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Pulchrum est digito monstrari et dicier hic est.
This celebrated actor made his entrée into this breathing world, in Castle-street, Leicester-square, on the 4th day of the foggy month of November, 1787. His father, whose cognomen he bears, though he had no legal right to it, was a tailor, and brother to the celebrated Moses Kean, the ventriloquist, who imitated every body, and was, in his turn, imitated by Rees, the mimic. His mother was Miss Carey, daughter of Saville Carey, known as a wit and lyrist of the last century.
Kean was nursed in poverty and suckled in distress, and the avocations of his mother interfering much with her maternal cares, he became neglected, and contracted an unfortunate deformity in his limbs; and this deformity was unfortunately increased by his infant powers being called into action in sundry devils, cupids, monkeys, serpents, &c. at the old Theatre Royal, Drury-lane, where the instructions of a posture-master tortured his unfortunate victim into every variety of distortion, to excite the admiration of a gaping gallery. Happily for the wretched offspring of poor actors, posturizing is falling into decay. With young Edmund, the cupidity of his friends defeated their object, for, at four years of age, his limbs unfitted liim for public appearance, and it was only by a timely application of bracing-irons, that they ever resumed anything like a symmetrical appearance.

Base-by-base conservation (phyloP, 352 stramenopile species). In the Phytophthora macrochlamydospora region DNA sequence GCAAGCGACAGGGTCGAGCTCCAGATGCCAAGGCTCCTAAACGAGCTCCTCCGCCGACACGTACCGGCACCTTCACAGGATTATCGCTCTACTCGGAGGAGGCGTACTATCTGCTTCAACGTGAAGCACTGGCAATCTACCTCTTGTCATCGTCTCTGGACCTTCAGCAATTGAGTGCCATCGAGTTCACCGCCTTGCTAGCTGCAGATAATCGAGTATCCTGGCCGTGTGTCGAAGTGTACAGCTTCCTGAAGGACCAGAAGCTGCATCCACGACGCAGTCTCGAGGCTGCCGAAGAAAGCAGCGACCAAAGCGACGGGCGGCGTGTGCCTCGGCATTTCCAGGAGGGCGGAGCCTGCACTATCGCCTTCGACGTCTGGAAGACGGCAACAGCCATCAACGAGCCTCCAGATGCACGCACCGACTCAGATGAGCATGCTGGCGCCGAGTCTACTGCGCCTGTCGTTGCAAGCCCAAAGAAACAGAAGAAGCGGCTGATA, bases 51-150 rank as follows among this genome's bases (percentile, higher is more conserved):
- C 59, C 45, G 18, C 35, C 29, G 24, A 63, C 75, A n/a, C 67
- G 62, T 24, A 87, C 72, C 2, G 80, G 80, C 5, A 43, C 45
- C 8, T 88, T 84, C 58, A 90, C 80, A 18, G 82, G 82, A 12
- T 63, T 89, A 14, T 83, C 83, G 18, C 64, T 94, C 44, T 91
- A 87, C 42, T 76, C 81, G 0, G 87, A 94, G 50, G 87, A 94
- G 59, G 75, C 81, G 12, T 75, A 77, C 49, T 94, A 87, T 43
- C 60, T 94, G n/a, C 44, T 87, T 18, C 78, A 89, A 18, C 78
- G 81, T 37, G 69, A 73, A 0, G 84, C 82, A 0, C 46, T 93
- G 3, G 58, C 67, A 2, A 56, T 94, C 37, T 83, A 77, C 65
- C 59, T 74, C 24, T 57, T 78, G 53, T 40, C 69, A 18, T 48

At five years old he again appeared at Drury, when the following accident is said to have befallen him :-In the tragedy of Macheth, John Kemble thought proper to introduce a band lilliputian goblins, and young Edmund formed one of the corps; unfortunately, his dexterity and ardour did not kcep pace, and, by an unlucky step, he tripped up himself and all his brother demons. This of course produced much merriment amongst the auditory, and the sombre Kemble, who could but little enjoy a laugh occasioned by the failure of one of his own introductions, took the infantine performer severely to task upon the subject, who, it is said, wittily excused himself, by begging the manager to consider that he (Kean) had never appeared in tragedy before." Up to this period Kean had received no education whatever, but he was then placed at a little school in the neighbourhood of his father's residence, where a very moderate share of knowledge was instilled into his mind vi et armis. The mind of the child had been inoculated with a sort of lawless